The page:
- The following day, let the starter continue thawing at room temperature (around 21⁰ C/70⁰ F). You’ll notice that the plastic bag will puff up as it thaws and revives. If you’re using frozen cubes, place them in a bowl and cover them with cling film.
- Depending on the starter, you may need to give it a jumpstart over a day or two. Sourdough starter that has been frozen for a while can be thawed, then put into a jar. Feed it as usual. Cover the jar and leave it for another 12 hours. You may need to feed the sourdough starter again before use.
- Once the starter is growing again, use as required.
Help! I’ve left my sourdough starter in the freezer for too long!
Yeast is such a fantastic organism that even if you leave your starter in the freezer for more than two weeks, the yeast will not die completely. You can still use it for baking.
Allow it to thaw and then discard half of it. Feed it as usual and allow it to grow again. If it seems sluggish, you can still use the starter – you may just have to add some yeast to help it rise. Your bread will still have that characteristic sourdough flavor.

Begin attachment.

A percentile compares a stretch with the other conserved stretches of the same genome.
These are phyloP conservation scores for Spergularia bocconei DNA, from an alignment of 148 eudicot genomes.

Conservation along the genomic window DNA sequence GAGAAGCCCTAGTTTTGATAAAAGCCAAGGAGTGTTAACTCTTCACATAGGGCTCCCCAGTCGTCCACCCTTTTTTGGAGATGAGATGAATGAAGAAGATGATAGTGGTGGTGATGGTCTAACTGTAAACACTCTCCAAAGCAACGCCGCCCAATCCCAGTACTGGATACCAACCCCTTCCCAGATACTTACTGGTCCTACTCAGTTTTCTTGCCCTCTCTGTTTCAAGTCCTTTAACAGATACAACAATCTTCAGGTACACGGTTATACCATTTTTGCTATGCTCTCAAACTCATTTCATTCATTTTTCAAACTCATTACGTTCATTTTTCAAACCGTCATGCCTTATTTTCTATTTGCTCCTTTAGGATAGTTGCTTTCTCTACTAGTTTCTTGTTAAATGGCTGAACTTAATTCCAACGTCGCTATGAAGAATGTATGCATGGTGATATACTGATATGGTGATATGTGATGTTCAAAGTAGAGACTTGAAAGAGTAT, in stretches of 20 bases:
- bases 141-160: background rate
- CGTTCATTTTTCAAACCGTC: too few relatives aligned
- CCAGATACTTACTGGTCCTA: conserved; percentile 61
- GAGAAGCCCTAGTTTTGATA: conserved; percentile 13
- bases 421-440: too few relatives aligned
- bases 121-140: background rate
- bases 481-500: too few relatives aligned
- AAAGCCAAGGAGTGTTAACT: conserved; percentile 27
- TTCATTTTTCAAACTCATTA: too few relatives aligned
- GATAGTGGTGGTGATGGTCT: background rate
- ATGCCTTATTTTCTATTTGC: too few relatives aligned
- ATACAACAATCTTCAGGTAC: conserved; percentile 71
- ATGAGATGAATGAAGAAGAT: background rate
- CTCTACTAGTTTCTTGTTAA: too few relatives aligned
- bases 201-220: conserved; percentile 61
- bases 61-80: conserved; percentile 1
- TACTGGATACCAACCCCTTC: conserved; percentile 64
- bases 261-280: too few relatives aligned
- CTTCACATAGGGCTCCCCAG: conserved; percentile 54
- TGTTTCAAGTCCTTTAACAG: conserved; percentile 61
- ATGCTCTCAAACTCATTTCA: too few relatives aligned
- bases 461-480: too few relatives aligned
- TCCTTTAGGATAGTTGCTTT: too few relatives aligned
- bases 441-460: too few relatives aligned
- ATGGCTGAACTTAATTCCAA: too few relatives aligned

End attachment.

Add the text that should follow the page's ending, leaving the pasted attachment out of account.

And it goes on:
Freezing dried sourdough starter
Bakers who want to preserve their sourdough starter for even longer often choose to dry or dehydrate it and then freeze it.
Dehydration makes the yeast completely dormant so that you can keep your starter indefinitely.
How to dry or dehydrate your sourdough starter
Drying your sourdough starter is easier than it sounds. You can use a commercial dehydrator or follow these simple steps.
- Spread a thin layer of sourdough starter on a silicone baking sheet on a baking tray using a spatula.
- Allow the starter to dry completely either in a cool place or in the oven with the light and fan on. Do not turn on the heat, or else your starter will die. This drying process can take anything between 18 and 24 hours.